I am speaking to you, the mother who was screaming at her little boy who was crying after falling off his bike. You told him to quit crying like a girl, you told him that he needs to toughen up and ‘be a man’.
I am talking to you, the grandma who dragged her grandson away from the toy department at the supermarket in a hurry of pure embarrassment, petrified that someone might have seen him looking enviously at the Barbie dolls
I am speaking to you, sister to a 12-year old boy who thinks her brother might be possessed by demons because he likes dressing up in your clothes.
Then there is the dad who wishes his son excelled at sport instead of drama. The uncle who would trade his soul for a nephew who would rather play in the dirt than one who gives makeovers to all the little girls in the neighborhood.
I see you, the schoolyard and workplace bullies who thrive on emotionally abusing and publicly humiliating those who don’t match your perception of what an acceptable human being should be.
We are conditioned to believe that little boys must be as tough as nails and grow up to be even tougher, hardened men. We believe that real men don’t cry, wear makeup or date other men. We assign labels to those who don’t conform to our ridiculous standards and do our utmost to break them down to the core in an attempt to rectify what must surely be a gross flaw of nature.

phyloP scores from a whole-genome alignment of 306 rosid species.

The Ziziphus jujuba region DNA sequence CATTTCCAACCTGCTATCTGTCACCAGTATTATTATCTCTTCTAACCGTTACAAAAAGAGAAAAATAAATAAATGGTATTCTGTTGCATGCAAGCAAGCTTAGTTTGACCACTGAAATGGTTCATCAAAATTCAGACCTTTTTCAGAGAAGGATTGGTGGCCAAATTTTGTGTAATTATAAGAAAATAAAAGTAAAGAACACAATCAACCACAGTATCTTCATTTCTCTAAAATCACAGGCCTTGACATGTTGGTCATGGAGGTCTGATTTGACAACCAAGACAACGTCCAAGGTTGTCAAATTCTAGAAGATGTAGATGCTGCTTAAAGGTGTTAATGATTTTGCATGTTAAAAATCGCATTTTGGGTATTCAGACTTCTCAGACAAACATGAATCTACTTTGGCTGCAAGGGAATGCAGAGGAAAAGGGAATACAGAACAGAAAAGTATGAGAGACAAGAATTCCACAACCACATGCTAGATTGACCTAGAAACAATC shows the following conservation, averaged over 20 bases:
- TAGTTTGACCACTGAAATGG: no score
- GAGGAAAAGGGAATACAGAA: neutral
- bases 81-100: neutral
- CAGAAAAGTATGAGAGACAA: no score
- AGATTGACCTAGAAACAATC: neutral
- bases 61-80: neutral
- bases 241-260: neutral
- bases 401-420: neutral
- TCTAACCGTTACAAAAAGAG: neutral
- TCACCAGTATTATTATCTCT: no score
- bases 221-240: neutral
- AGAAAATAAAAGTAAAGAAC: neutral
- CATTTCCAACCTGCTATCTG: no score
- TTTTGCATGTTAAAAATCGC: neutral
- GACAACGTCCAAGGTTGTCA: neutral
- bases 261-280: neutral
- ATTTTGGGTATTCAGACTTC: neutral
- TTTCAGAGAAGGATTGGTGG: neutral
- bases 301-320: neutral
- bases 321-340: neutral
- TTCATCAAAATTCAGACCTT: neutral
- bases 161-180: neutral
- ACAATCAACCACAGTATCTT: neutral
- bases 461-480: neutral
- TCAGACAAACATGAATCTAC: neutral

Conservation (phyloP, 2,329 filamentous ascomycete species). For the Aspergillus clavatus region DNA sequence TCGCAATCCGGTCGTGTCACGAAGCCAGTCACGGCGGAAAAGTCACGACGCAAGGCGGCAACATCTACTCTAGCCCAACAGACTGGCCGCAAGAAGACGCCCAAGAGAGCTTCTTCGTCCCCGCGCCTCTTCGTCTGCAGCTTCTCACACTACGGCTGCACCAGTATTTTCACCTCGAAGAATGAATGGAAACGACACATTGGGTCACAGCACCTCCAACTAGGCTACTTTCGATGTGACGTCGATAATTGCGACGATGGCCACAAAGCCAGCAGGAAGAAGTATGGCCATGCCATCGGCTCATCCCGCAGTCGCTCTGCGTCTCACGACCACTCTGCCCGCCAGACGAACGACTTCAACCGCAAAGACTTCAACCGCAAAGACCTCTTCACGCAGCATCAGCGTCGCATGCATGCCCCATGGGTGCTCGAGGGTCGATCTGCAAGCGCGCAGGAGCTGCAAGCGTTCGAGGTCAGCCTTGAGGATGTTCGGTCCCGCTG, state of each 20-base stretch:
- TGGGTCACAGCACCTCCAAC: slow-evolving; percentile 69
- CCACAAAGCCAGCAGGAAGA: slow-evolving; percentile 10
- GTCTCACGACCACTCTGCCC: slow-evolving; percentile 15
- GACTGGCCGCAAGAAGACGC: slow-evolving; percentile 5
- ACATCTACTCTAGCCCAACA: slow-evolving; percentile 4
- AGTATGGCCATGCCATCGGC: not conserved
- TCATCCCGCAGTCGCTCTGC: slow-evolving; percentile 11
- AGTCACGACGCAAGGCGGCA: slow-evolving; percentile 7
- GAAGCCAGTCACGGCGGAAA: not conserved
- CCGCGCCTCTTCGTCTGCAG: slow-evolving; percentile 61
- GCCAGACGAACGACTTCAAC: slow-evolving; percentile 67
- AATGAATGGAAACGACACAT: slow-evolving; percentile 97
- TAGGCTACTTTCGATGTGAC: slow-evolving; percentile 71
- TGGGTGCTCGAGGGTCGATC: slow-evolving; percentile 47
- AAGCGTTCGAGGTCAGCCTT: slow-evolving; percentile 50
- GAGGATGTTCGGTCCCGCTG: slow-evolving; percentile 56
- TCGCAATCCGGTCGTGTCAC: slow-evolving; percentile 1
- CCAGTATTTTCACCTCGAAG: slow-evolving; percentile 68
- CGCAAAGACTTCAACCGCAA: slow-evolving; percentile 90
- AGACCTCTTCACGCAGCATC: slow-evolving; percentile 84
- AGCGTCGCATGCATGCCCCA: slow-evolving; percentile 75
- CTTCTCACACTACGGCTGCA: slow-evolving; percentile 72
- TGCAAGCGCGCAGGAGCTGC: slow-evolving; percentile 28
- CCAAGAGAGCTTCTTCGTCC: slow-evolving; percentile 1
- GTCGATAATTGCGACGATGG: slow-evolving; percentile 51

As parents we often simply cannot fathom why our children are not to our very own likeness. We condemn ourselves and, in turn, we condemn the very lives we created. We strive to mold our children into perfect, socially acceptable beings, not realising the extent of the damage we are causing.
By forcing our sons to relinquish their true selves we are only teaching them to self-hate. We are instilling a belief of unworthiness. We are injuring their souls.
It is 2017 and gone are the days where little boys are expected to grow up to be engineers or rugby players or firemen. A boy is a boy whether he plays hooker for the first team or twirls on stage in a sparkly pink tutu. Your son will be just that whether he ends up marrying Miss South Africa or Barry the car salesman from down the street. It is traumatising enough to survive a ‘normal’ adolescence, imagine how much more mortifying it must be enduring one knowing all too well that you are ‘different’.
Well guess what? I for one happen to like ‘different’. Instead of poking fun at them I choose to stand by the boys who are brave enough to wear their sparkly lip gloss and dance to Lady Gaga. I stand by the boys who take more pride in their appearance than I do and who would rather watch Grease on stage than go to a soccer game. I stand by the beautiful, honest souls who are so fiercely confident in their own skins that, in turn, they make me feel confident in mine. I stand by the boys who love other boys and who aren’t afraid to share this love with the world. I stand by the boys who are, regardless of their manicured nails and love of designer clothes, just boys.